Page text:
Offering greater flexibility than traditional vehicles, hedge funds are tailored to individual needs, thereby improving overall returns and decreasing risk
This week's Conjecture focuses on hedge funds.
Taking part in the debate were Jamie Murray, head of business development and distribution at HSBC Alternative Assets, David Yarrow, a founding director at Clareville Capital, and Catherine Vaughn, vice president and head of European business development at Highbridge Capital Management, which in 2004 entered into a strategic partnership with JPMorgan Chase.
What do you believe are the broad benefits of hedge funds?
Catherine Vaughn (CV): Hedge funds are most widely recognised for the fact they may provide an uncorrelated source of returns to the rest of a portfolio and, depending on the strategy, a source of steady returns. With alternative investments, and hedge funds in particular, the idea of including them in a portfolio is to improve the overall return and potentially decrease overall risk.
Hedge funds have very different strategies and some are more dependent on the returns of the market than others. Depending on what type of strategy the hedge fund is engaged in there will be a different sort of risk profile added to a portfolio when hedge funds are invested in. Generally speaking the structure of a hedge fund allows the investment manager much greater flexibility and therefore allows that manager many different ways to express their views.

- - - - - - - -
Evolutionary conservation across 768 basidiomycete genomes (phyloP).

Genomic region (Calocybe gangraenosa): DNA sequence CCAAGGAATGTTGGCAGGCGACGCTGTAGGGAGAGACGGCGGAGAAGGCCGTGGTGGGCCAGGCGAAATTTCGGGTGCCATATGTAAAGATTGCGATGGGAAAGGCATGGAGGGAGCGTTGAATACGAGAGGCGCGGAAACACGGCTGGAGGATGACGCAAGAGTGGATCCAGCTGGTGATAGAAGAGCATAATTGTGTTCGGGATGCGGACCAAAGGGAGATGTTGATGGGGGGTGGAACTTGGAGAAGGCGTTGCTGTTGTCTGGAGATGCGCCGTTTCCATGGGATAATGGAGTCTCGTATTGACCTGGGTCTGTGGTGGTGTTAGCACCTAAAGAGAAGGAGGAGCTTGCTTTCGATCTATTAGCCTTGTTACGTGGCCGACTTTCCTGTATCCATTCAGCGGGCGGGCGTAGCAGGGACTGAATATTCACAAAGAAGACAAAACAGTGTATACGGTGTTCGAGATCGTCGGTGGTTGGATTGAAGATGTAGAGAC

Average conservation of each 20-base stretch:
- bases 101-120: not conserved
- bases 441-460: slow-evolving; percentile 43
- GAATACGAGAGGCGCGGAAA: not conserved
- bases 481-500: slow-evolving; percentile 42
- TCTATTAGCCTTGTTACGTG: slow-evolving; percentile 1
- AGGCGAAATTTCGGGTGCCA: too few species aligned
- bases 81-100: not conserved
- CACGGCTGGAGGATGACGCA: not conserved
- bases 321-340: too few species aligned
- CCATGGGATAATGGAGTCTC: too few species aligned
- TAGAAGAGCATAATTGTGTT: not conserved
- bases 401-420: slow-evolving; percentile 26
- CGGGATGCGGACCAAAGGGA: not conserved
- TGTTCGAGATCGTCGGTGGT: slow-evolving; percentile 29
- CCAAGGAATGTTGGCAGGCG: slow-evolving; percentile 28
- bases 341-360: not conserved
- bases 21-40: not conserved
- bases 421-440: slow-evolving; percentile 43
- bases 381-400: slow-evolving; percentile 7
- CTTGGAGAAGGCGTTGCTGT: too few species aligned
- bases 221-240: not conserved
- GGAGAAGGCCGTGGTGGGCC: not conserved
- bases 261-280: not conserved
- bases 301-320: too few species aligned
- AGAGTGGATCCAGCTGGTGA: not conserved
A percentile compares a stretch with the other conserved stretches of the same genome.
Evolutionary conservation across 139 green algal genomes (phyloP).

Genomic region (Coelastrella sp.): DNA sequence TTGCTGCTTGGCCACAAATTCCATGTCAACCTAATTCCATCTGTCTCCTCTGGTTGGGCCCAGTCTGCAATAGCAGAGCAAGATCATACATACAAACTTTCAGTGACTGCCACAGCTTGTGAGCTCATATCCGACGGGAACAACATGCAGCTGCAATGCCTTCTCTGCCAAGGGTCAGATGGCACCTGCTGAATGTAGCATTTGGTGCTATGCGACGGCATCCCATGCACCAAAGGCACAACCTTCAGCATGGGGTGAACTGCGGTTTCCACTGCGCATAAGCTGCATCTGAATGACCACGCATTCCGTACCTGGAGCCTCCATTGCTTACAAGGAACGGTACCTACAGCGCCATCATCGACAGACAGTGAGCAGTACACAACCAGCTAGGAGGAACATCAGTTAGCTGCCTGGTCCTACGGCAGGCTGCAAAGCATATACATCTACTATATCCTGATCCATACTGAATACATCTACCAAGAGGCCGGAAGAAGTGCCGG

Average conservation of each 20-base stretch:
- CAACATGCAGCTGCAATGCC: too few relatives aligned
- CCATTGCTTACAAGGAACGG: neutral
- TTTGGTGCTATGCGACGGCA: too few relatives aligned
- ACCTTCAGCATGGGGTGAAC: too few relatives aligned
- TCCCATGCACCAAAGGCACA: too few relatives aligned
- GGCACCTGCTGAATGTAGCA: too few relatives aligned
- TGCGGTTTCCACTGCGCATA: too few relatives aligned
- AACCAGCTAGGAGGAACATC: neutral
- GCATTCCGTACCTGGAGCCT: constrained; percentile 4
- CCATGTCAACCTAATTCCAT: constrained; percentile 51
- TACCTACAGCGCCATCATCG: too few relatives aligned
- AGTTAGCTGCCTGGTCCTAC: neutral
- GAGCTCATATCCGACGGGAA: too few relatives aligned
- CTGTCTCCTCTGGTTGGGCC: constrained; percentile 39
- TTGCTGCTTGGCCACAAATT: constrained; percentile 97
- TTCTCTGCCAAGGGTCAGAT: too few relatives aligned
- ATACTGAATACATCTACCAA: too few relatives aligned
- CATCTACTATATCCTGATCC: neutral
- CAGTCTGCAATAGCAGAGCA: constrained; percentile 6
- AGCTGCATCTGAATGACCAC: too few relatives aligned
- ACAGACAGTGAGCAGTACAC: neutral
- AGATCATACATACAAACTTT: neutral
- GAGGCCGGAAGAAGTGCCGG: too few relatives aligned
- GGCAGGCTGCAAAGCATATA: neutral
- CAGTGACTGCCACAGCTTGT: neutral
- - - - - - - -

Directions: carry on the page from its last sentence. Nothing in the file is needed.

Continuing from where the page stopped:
Jamie Murray (JM): An interesting phrase I heard once was that traditional fund managers are investing with one hand tied behind their back compared to hedge funds. That might be a slightly controversial thing to say but there is a lot more flexibility to what a hedge fund manager can do.
Hedge fund managers can build a whole range of different types of portfolios, from extremely conservative vehicles where the underlying volatility might be half of say something like the JPMorgan Global Government Bond index, to vehicles that are a little bit more punchy but still very good at controlling underlying volatility. As a fund of hedge funds provider, that is one of the things we focus on a great deal with our clients. We are focused more than anything on tailoring solutions to meet specific client requirements.
Generally, most fund of hedge funds are probably targeting mid-level returns of cash plus about 5%. One way to look at them then is as a diversifier sitting between bonds and equities in a portfolio. Typically, globally-diversified funds of hedge funds have generated returns that have been significantly higher than bonds over time but with about the same kind of volatility.
David Yarrow (DY): As a manager of a long/short equity fund, it is important to remember that we are in the fourth year of a bull market and in those conditions it is difficult to compete with people that are 100% net invested in cash.
We must remember two things. First, in 2001 and 2002 an awful lot of money was lost around the world by endowments, by pension funds and by direct investment in equities. I do not think I was necessarily brighter than people running long-only money in those years but we were in a position to be able to exploit the burst of the TMT bubble. Equally, when markets are benign, we are able to employ gearing and concentration in our portfolios, which gives us flexibility.